Title: House of the Dead: Overkill
System: Nintendo Wii
Release Date: February 10, 2009
Publisher (Developer): Sega (Headstrong Games)
ESRB Rating: “M” (blood and gore, intense violence, partial nudity, sexual themes, strong language)
Pros: Intense action, great graphics, solid design, surprising replayability, hardcore…on the Wii!
Cons: Tries too hard to be funny (and fails), frame rate issues, gun is sometimes unresponsive, bosses are too easy
Overall Score: One thumb up, one sideways; 80/100; B-; * * * out of five.
I’ve spent the past week crying blood from my own eyes. The only thing more enjoyable than doing this has been telling people about it. Most think I’ve finally lost my mind. The rest know I own a Wii, and immediately want to know if House of the Dead: Overkill really is “…the hardcore you’ve been waiting for.”
The answer to that is yes, provided you’ve just been waiting for hardcore. House of the Dead: Overkill (HotD:O) is as hardcore as the Wii gets (at least until next month when Sega releases Mad World). When I played it with my father-in-law, he said, “I can’t believe this game’s on the Wii.” Fact of the matter is that HotD:O is perfectly suited for the Wii, as you couldn’t do an on-the-rails light gun game like this on any other system. And considering the relative lack of Wii hard core titles, HotD:O is bound to get more attention than it would on the Xbox or PS3.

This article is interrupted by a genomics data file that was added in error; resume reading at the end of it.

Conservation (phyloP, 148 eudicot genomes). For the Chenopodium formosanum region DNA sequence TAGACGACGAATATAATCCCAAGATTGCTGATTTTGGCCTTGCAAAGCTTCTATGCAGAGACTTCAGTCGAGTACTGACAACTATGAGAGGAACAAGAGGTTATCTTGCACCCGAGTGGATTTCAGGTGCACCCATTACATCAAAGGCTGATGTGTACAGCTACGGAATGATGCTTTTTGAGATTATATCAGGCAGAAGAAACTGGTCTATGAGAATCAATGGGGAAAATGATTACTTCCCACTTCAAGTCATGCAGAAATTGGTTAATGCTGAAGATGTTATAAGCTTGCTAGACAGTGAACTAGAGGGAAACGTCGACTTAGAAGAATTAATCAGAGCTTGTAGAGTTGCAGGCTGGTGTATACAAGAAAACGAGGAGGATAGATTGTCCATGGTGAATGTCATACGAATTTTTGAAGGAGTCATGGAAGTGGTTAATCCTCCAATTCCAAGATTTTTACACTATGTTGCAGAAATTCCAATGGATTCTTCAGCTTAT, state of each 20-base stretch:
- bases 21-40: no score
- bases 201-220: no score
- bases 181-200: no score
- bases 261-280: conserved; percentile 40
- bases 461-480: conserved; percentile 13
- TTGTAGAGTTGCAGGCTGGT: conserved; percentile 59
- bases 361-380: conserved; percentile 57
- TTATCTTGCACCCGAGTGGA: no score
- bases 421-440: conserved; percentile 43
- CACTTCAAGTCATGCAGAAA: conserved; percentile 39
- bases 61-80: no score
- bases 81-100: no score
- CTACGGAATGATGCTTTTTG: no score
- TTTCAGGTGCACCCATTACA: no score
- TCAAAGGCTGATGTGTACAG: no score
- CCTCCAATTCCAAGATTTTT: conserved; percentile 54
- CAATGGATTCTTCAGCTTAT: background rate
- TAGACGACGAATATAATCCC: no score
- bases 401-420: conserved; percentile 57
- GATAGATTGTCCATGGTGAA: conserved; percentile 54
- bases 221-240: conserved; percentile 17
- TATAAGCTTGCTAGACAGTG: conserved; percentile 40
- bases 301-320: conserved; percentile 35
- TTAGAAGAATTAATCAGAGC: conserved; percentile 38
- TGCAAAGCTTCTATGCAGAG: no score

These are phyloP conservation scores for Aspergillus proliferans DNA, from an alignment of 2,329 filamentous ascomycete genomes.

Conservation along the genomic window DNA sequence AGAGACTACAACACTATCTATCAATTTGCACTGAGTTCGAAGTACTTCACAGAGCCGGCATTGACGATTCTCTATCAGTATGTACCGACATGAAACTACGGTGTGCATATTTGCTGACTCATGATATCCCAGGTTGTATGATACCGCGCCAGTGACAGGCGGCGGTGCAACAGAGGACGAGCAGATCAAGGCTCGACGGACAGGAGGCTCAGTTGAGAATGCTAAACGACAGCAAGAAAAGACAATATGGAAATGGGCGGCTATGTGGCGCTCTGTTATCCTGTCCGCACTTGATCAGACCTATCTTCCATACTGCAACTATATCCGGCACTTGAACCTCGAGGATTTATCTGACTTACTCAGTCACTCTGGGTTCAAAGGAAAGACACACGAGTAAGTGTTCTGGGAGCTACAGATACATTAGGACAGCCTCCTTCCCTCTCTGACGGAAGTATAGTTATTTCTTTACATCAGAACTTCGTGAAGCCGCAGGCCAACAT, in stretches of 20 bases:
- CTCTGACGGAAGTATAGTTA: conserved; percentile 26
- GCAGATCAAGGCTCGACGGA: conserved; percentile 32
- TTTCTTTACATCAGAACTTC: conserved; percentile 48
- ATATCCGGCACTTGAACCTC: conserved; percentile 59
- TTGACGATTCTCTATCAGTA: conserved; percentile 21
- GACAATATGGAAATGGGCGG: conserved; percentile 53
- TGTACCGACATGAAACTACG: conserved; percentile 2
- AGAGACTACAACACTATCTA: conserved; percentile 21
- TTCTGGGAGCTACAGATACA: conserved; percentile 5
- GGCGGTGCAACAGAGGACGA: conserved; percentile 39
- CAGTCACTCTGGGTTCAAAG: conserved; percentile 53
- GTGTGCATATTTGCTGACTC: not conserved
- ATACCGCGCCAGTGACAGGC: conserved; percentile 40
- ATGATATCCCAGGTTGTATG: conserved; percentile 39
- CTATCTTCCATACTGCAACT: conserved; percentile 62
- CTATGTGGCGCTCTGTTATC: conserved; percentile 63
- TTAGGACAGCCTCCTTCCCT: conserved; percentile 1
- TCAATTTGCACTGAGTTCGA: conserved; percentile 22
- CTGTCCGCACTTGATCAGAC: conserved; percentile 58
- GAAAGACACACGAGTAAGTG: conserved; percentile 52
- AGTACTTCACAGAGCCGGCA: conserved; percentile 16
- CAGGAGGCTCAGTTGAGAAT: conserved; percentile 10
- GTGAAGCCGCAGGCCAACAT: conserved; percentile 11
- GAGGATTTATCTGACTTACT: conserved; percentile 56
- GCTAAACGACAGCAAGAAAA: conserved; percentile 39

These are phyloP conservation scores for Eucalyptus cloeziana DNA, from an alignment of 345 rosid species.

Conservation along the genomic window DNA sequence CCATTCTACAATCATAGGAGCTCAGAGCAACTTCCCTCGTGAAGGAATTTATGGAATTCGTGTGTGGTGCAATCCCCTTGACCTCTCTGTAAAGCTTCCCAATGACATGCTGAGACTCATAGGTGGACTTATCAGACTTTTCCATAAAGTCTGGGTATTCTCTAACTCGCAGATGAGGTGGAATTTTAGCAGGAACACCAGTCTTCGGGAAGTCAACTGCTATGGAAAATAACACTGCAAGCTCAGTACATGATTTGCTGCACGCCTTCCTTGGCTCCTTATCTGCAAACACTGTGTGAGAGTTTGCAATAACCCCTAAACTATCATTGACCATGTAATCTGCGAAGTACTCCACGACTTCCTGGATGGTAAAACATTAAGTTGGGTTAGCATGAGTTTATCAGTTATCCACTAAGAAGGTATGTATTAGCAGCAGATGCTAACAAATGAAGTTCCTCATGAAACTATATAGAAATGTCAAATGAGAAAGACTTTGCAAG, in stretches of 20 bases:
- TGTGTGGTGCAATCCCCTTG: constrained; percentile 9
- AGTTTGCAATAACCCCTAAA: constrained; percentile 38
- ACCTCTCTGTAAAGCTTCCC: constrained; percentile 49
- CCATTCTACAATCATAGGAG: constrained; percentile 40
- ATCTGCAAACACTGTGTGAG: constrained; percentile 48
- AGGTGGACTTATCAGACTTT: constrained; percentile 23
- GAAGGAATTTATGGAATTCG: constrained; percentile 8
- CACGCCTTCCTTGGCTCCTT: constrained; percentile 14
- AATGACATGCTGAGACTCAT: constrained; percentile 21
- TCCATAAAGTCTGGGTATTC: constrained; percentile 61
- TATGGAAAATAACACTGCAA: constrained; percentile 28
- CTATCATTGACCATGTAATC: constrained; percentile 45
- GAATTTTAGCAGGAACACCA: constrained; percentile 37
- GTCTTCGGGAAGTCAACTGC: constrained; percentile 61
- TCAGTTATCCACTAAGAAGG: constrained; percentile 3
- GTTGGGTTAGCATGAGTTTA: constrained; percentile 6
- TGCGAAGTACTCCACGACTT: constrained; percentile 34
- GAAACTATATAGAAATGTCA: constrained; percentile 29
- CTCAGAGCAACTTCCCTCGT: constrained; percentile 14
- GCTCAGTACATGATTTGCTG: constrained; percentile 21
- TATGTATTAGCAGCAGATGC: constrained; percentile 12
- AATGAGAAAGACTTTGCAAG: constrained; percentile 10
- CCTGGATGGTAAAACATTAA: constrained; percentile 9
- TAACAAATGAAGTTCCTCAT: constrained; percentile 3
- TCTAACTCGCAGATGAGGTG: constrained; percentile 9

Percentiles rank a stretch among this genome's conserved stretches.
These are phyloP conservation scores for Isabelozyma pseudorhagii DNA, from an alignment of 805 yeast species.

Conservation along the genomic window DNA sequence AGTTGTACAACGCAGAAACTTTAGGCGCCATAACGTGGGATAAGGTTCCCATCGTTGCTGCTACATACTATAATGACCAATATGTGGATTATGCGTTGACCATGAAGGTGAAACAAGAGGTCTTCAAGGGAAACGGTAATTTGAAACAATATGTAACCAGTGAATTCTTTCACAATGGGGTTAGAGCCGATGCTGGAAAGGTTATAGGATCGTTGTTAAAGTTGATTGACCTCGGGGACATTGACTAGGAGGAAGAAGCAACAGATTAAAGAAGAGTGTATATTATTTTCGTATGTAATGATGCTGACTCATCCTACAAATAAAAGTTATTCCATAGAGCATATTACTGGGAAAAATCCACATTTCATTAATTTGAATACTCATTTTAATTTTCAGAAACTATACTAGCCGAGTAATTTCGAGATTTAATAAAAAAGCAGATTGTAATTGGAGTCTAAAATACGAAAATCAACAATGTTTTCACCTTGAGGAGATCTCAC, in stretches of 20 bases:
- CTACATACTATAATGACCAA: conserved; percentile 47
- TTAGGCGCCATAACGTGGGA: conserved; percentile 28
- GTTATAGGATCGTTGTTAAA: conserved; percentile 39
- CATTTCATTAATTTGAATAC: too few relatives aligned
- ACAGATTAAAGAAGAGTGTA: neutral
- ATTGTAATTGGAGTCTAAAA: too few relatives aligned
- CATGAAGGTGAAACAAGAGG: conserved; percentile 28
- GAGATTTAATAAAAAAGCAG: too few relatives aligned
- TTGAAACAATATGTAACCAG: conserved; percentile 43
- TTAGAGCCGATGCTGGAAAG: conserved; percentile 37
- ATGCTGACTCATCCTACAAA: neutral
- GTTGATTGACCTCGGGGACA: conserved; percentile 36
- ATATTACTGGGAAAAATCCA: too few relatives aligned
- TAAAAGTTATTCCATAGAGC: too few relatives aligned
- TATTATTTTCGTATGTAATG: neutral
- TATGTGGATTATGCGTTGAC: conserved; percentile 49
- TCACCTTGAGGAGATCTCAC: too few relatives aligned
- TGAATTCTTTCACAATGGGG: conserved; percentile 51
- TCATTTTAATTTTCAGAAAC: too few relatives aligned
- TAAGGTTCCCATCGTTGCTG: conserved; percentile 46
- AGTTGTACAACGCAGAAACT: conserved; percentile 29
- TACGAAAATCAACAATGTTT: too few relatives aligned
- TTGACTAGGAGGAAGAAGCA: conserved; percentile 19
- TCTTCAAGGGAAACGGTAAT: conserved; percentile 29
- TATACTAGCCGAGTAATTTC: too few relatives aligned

As you all know by now, HotD:O is a new title in the series, built from the ground up for the Wii system. The graphics are a huge improvement over the previously released House of the Dead 2 and 3 Return, which was little more than a port of the old arcade games. Tremendous attention was paid to the look and feel of the game, which pays homage to the grindhouse movies recently repopularized by Quentin Tarantino. This design carries all the way through the game, where each chapter is presented as its own mini-movie. Even the menu option screens keep up the illusion, which makes for a fun, tight experience.
The game itself plays like your traditional on-the-rails shooter, but it feels much more natural. Your characters (the infamous Agent G or the new Detective Washington) looks around now as a real person would. For instance, when walking into a large room, the camera will turn to show zombies at the top of the stairs. But, they’re far away, and there’s a banging at the door, so the camera spins back to the door. No one’s breaking in, so your view again reverts to the zombies on the stairwell. You run up, and only now get the option to shoot anything. When those zombies are dead, the camera spins one final time bak to the large door, which the zombies have finally broken through. There are a lot, so you instead shoot a chandelier to take them all out at once. It’s all very cinematic and makes the game feel much more realistic.